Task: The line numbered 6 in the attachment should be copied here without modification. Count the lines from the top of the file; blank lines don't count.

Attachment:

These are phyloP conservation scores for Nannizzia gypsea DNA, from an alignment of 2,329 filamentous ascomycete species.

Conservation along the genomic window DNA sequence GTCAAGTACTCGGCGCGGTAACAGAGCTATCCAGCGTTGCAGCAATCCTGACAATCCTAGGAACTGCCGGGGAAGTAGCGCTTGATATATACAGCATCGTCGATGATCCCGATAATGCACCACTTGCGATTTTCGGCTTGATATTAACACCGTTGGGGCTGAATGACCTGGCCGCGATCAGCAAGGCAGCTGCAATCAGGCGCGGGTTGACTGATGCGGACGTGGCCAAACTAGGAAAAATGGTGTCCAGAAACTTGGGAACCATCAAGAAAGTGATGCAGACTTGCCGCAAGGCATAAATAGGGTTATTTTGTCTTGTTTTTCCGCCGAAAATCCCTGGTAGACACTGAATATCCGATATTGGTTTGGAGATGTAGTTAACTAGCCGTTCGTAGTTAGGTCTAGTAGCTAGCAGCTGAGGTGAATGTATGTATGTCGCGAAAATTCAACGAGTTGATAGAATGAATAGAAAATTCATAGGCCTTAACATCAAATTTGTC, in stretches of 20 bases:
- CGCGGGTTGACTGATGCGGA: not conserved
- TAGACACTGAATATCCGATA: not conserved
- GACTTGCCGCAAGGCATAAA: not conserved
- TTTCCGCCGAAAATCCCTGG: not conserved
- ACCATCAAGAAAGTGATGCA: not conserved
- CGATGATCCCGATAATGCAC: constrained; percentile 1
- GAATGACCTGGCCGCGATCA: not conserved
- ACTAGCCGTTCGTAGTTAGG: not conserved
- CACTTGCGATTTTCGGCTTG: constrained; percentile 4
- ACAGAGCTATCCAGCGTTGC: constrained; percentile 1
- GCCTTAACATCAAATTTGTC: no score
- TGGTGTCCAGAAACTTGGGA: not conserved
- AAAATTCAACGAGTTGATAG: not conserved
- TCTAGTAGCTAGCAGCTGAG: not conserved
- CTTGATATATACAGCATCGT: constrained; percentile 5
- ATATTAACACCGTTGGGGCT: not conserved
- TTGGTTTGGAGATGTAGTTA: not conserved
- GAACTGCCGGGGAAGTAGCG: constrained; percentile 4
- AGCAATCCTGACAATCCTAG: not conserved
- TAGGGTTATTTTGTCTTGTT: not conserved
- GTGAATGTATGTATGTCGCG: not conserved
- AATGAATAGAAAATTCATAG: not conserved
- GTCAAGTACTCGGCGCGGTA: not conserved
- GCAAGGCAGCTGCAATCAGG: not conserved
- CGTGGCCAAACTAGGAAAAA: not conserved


- TTTCCGCCGAAAATCCCTGG: not conserved